Practice Matters

29 ABA Journal Practice Matters articles.

Can replacing hierarchies with a hive mentality transform our profession?

A hive switch is a phenomenon that occurs when individuals realize they have become part of and fused within a collective; they transcend self-interest and invest in something larger than themselves.

Your recipe for effective legal writing

If it were a baking competition, the judges would be interested in both style and substance. But these aren’t baker judges you’re attending to: They’re judicial officers. They’ll want to see how sound your arguments are, and they’ll be influenced somewhat by the presentation.

What is a lawyer’s ethical duty to check out a client’s claim before filing an action?

When a lawyer files an action based on an unfounded legal theory, he or she could be subject to sanctions or disciplinary action ranging up to disbarment. Experts say lawyers have a duty to investigate whether their clients’ accusations have support or are without merit.

Do origin stories define or help refine constitutional interpretation?

All lawyers are storytellers. And Supreme Court justices are not exceptions. Outcomes in constitutional law are typically predicated upon the stories the justices tell—interpretations of foundational “origin stories”—that shape understandings of the law and who we are as a people, writes Philip N. Meyer.

If you can give good directions, you can probably write a good brief

“Someone who can draw a good map can probably write a good brief; someone who can’t draw a good map will undoubtedly write a bad brief,” writes Bryan A. Garner, the president of LawProse Inc.

How close can you be to opposing counsel without it being a conflict of interest?
How can lawyers find flow?
There’s a formula for effectively explaining caselaw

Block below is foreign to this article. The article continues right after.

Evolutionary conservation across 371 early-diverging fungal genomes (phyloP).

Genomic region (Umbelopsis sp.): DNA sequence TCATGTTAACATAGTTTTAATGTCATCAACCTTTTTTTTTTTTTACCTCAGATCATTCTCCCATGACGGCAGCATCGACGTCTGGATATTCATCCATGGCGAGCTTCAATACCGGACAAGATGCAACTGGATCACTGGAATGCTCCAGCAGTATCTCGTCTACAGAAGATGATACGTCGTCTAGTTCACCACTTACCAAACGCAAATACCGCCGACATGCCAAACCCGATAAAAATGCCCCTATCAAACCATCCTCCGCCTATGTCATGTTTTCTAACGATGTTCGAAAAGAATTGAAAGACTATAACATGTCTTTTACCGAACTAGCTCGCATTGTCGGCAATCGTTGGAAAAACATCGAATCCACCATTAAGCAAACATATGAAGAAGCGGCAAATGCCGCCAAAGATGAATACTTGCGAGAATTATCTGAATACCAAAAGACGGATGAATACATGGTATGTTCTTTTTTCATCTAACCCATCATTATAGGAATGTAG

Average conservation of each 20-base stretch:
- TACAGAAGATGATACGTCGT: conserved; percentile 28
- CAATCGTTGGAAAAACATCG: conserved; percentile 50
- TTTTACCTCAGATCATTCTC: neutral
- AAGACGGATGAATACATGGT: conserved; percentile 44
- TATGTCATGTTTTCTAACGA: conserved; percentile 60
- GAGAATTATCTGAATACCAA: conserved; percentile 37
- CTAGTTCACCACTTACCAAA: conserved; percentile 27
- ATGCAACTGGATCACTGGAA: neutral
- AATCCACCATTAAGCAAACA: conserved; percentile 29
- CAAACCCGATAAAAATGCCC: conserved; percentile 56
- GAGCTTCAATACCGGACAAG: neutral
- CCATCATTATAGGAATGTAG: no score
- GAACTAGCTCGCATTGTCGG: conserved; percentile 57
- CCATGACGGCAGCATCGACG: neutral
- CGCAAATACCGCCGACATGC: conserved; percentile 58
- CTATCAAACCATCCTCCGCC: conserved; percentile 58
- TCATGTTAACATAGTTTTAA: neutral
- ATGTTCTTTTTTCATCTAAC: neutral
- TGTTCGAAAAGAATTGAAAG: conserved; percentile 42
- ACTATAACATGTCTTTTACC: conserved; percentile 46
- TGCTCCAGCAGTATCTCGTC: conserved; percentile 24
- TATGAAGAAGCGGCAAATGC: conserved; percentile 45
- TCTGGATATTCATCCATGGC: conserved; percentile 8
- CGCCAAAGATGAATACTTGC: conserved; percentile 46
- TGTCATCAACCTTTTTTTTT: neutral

Legal writers are constantly called on to explain things. Among the most difficult and predictably recurrent types of explanation is why a legal precedent bears on a point to be decided. Although every lawyer must be prepared to do this, it’s surprisingly tricky.

Model rule revision allows attorneys to help pro bono clients in need

Daniel Greenberg became interested in amending ABA Model Rule 1.8(e) when he realized he’d been in violation of it his entire career.

Lessons for lawyers from Steve Jobs

Steve Jobs understood the power of great storytelling. And lawyers’ cases, like Jobs’ beloved products, are the embodiments of stories we tell others and ourselves as well. How can we tell those stories better?

Do you use ‘good English’? Test your grammatical skills with this 20-question quiz

Let’s try a 20-question quiz. The object is to select the choice that writers, editors and book publishers have overwhelmingly used over the past several decades. We’re assessing your knack for standard written English. We’re testing your feel for plurals, possessives and subject-verb agreement. These are grammatical issues, not word-choice issues. See how you fare.

Ethics opinion helps define ABA guidance on professional misconduct

The ABA Standing Committee on Ethics and Professional Responsibility is providing guidance on one of the most debated rules of professional misconduct in recent memory. Adopted in August 2016, ABA Model Rule 8.4(g) arose largely because of the prevalence of sexual harassment in law and at related functions.

4 lessons we can learn as a profession from the pandemic

What are some lessons of this COVID-19 experience for the legal profession? What are some truths that are coming to light? Four initial lessons come to mind for lawyer and author Heidi K. Brown.

How to make the most of your time during the pandemic

Regardless of whether Shakespeare used playhouse closings to write great drama, it’s worth asking yourself: What should I do during periods of isolation? Bryan A. Garner, the president of LawProse Inc., explores.

Judges must ensure defendants can afford court costs before imposing fines and fees

Judges must take steps to ensure individuals have the ability to pay criminal justice debt before threatening incarceration, revoking probation, exercising contempt powers or considering similar consequences, according to Formal Opinion 490 from the ABA’s Standing Committee on Ethics and Professional Responsibility.

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